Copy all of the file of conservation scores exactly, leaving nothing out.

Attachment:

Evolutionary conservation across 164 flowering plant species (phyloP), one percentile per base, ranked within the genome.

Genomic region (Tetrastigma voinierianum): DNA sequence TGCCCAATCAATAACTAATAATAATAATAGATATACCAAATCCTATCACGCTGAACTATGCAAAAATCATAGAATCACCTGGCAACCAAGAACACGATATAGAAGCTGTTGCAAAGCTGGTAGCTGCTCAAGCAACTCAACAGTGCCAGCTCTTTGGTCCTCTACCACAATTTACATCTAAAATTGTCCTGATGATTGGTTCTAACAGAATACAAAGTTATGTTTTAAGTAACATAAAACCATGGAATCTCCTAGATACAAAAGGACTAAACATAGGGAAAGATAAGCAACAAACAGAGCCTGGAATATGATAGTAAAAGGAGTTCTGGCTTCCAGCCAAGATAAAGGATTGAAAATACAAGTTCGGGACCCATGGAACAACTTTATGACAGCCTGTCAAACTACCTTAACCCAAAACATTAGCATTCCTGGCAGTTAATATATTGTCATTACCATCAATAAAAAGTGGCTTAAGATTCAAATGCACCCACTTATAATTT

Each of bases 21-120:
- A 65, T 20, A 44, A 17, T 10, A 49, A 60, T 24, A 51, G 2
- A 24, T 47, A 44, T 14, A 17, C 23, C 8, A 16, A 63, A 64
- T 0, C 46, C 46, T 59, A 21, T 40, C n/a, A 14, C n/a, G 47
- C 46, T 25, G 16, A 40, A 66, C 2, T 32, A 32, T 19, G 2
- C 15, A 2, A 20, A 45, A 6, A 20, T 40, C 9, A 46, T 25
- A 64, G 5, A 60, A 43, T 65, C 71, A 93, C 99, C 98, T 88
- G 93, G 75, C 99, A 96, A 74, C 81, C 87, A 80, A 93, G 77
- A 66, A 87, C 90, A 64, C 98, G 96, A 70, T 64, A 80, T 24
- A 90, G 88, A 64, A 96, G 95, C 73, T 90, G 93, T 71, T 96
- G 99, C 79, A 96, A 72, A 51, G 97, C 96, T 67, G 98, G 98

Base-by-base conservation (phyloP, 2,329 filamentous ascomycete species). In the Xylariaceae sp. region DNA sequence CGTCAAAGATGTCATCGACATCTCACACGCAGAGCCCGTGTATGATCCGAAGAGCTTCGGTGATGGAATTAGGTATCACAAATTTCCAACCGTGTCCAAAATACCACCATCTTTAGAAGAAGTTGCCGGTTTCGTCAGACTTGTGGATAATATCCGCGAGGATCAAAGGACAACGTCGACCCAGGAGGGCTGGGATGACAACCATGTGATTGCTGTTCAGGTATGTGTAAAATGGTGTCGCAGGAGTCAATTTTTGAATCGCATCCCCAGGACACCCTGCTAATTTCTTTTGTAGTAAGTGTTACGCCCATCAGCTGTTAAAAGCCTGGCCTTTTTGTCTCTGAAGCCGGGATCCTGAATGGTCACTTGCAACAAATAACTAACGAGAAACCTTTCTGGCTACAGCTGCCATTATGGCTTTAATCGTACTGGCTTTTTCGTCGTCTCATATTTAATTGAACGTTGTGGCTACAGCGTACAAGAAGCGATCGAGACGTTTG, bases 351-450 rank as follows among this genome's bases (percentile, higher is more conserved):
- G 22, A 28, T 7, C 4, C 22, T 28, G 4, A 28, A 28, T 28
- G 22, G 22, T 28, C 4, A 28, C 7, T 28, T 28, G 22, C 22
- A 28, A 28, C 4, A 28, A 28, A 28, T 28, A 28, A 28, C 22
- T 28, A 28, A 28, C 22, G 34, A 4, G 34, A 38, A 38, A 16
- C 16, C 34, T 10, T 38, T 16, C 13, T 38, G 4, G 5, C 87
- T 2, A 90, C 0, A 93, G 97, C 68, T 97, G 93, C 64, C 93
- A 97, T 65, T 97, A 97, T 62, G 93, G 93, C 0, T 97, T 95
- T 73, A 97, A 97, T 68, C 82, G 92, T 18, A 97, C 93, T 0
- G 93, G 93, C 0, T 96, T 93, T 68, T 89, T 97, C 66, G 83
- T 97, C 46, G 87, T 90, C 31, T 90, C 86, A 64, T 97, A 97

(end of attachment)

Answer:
Evolutionary conservation across 164 flowering plant species (phyloP), one percentile per base, ranked within the genome.

Genomic region (Tetrastigma voinierianum): DNA sequence TGCCCAATCAATAACTAATAATAATAATAGATATACCAAATCCTATCACGCTGAACTATGCAAAAATCATAGAATCACCTGGCAACCAAGAACACGATATAGAAGCTGTTGCAAAGCTGGTAGCTGCTCAAGCAACTCAACAGTGCCAGCTCTTTGGTCCTCTACCACAATTTACATCTAAAATTGTCCTGATGATTGGTTCTAACAGAATACAAAGTTATGTTTTAAGTAACATAAAACCATGGAATCTCCTAGATACAAAAGGACTAAACATAGGGAAAGATAAGCAACAAACAGAGCCTGGAATATGATAGTAAAAGGAGTTCTGGCTTCCAGCCAAGATAAAGGATTGAAAATACAAGTTCGGGACCCATGGAACAACTTTATGACAGCCTGTCAAACTACCTTAACCCAAAACATTAGCATTCCTGGCAGTTAATATATTGTCATTACCATCAATAAAAAGTGGCTTAAGATTCAAATGCACCCACTTATAATTT

Each of bases 21-120:
- A 65, T 20, A 44, A 17, T 10, A 49, A 60, T 24, A 51, G 2
- A 24, T 47, A 44, T 14, A 17, C 23, C 8, A 16, A 63, A 64
- T 0, C 46, C 46, T 59, A 21, T 40, C n/a, A 14, C n/a, G 47
- C 46, T 25, G 16, A 40, A 66, C 2, T 32, A 32, T 19, G 2
- C 15, A 2, A 20, A 45, A 6, A 20, T 40, C 9, A 46, T 25
- A 64, G 5, A 60, A 43, T 65, C 71, A 93, C 99, C 98, T 88
- G 93, G 75, C 99, A 96, A 74, C 81, C 87, A 80, A 93, G 77
- A 66, A 87, C 90, A 64, C 98, G 96, A 70, T 64, A 80, T 24
- A 90, G 88, A 64, A 96, G 95, C 73, T 90, G 93, T 71, T 96
- G 99, C 79, A 96, A 72, A 51, G 97, C 96, T 67, G 98, G 98

Base-by-base conservation (phyloP, 2,329 filamentous ascomycete species). In the Xylariaceae sp. region DNA sequence CGTCAAAGATGTCATCGACATCTCACACGCAGAGCCCGTGTATGATCCGAAGAGCTTCGGTGATGGAATTAGGTATCACAAATTTCCAACCGTGTCCAAAATACCACCATCTTTAGAAGAAGTTGCCGGTTTCGTCAGACTTGTGGATAATATCCGCGAGGATCAAAGGACAACGTCGACCCAGGAGGGCTGGGATGACAACCATGTGATTGCTGTTCAGGTATGTGTAAAATGGTGTCGCAGGAGTCAATTTTTGAATCGCATCCCCAGGACACCCTGCTAATTTCTTTTGTAGTAAGTGTTACGCCCATCAGCTGTTAAAAGCCTGGCCTTTTTGTCTCTGAAGCCGGGATCCTGAATGGTCACTTGCAACAAATAACTAACGAGAAACCTTTCTGGCTACAGCTGCCATTATGGCTTTAATCGTACTGGCTTTTTCGTCGTCTCATATTTAATTGAACGTTGTGGCTACAGCGTACAAGAAGCGATCGAGACGTTTG, bases 351-450 rank as follows among this genome's bases (percentile, higher is more conserved):
- G 22, A 28, T 7, C 4, C 22, T 28, G 4, A 28, A 28, T 28
- G 22, G 22, T 28, C 4, A 28, C 7, T 28, T 28, G 22, C 22
- A 28, A 28, C 4, A 28, A 28, A 28, T 28, A 28, A 28, C 22
- T 28, A 28, A 28, C 22, G 34, A 4, G 34, A 38, A 38, A 16
- C 16, C 34, T 10, T 38, T 16, C 13, T 38, G 4, G 5, C 87
- T 2, A 90, C 0, A 93, G 97, C 68, T 97, G 93, C 64, C 93
- A 97, T 65, T 97, A 97, T 62, G 93, G 93, C 0, T 97, T 95
- T 73, A 97, A 97, T 68, C 82, G 92, T 18, A 97, C 93, T 0
- G 93, G 93, C 0, T 96, T 93, T 68, T 89, T 97, C 66, G 83
- T 97, C 46, G 87, T 90, C 31, T 90, C 86, A 64, T 97, A 97